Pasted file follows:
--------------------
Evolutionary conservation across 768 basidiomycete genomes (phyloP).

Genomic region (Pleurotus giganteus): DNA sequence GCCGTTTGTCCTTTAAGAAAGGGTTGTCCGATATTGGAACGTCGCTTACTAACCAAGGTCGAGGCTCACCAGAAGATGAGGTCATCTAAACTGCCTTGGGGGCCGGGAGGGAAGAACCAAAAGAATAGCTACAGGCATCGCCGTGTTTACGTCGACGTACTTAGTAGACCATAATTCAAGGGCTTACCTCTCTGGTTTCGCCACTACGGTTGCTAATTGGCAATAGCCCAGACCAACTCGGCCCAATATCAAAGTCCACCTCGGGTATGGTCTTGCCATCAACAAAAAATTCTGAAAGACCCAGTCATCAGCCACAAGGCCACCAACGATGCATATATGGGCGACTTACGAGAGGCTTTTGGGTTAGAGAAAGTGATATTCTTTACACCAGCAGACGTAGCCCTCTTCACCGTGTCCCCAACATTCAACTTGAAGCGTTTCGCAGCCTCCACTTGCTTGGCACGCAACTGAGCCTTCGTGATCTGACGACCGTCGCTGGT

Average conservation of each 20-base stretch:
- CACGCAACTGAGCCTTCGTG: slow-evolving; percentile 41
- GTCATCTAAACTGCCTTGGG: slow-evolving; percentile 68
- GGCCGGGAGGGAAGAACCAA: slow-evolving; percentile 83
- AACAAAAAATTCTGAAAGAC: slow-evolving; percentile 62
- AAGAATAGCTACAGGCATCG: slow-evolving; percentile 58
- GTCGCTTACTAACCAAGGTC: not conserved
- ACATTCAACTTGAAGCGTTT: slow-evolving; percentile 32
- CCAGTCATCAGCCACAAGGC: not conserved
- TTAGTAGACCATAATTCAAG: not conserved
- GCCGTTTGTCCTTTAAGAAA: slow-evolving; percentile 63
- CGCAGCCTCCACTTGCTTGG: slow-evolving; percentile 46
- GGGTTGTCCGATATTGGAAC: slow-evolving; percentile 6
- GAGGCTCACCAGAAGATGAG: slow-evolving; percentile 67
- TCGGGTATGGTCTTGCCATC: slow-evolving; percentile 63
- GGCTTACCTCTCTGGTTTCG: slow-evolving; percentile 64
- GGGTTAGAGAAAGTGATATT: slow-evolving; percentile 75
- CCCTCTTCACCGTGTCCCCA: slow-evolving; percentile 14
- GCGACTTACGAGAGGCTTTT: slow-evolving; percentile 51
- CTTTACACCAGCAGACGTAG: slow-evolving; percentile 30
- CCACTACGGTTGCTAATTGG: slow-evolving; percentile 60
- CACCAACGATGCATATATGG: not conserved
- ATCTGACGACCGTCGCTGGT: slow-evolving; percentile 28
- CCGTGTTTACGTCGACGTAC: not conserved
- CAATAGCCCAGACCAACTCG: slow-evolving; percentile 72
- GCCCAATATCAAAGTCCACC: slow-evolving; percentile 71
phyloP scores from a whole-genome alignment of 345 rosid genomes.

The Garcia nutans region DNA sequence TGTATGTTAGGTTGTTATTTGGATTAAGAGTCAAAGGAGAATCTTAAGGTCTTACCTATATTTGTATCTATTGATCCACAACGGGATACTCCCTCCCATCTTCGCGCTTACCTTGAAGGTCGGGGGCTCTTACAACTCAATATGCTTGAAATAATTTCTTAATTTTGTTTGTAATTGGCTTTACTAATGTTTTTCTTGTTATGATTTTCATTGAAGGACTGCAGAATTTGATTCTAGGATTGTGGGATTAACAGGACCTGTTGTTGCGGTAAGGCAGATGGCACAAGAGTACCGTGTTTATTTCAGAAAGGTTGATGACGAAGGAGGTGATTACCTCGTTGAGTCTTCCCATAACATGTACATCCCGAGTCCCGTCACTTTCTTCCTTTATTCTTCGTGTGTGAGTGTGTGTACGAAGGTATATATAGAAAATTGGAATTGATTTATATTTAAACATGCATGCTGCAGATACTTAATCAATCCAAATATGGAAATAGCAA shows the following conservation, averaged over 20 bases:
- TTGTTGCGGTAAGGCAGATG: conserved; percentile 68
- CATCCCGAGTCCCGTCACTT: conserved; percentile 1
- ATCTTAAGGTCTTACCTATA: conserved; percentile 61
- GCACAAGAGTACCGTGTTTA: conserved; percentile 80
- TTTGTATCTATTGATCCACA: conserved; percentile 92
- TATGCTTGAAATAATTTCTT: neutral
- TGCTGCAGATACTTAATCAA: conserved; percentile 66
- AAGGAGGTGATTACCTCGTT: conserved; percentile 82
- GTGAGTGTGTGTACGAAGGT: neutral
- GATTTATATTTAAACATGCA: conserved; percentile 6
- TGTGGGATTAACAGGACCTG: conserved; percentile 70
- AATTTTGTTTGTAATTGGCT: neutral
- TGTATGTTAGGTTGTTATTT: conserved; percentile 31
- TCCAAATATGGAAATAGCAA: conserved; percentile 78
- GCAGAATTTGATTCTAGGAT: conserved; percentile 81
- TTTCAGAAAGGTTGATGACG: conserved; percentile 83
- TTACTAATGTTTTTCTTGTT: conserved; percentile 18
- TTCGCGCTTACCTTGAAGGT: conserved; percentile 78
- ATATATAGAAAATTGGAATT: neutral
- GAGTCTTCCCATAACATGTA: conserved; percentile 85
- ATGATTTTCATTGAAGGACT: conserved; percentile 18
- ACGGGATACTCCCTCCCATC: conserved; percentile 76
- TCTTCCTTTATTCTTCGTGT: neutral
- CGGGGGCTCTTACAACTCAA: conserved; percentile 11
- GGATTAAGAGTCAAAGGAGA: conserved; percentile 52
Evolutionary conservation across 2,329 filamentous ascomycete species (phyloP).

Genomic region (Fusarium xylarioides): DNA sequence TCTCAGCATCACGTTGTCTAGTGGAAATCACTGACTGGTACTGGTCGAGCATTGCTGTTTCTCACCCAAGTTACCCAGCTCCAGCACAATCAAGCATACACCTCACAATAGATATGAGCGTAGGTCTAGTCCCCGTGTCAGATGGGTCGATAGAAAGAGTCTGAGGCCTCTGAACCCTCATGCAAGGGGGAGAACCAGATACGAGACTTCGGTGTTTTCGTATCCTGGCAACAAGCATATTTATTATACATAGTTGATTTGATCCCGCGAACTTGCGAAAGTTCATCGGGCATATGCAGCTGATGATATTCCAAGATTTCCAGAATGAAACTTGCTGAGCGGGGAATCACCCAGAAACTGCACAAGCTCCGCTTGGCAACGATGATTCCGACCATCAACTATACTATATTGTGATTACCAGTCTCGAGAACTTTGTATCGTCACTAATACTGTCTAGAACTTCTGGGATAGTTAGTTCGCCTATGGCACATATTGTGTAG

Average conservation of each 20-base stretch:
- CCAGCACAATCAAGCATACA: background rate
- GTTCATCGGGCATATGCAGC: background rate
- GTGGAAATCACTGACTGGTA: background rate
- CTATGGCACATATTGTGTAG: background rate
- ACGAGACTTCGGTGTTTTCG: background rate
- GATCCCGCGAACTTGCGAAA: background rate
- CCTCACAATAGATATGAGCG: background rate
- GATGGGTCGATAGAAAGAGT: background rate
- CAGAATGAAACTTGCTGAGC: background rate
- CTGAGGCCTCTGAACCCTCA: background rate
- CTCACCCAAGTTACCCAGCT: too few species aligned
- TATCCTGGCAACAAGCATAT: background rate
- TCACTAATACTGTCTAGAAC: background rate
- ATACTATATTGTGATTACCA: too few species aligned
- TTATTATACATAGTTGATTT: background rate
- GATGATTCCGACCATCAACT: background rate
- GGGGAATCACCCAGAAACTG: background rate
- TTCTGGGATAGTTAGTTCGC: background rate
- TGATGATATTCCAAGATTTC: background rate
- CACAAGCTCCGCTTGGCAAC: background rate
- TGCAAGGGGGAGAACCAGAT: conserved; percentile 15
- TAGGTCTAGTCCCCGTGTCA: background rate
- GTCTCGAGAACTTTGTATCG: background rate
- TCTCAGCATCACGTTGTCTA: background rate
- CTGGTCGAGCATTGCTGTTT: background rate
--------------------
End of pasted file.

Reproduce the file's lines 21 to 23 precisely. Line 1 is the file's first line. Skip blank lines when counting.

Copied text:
- GCGACTTACGAGAGGCTTTT: slow-evolving; percentile 51
- CTTTACACCAGCAGACGTAG: slow-evolving; percentile 30
- CCACTACGGTTGCTAATTGG: slow-evolving; percentile 60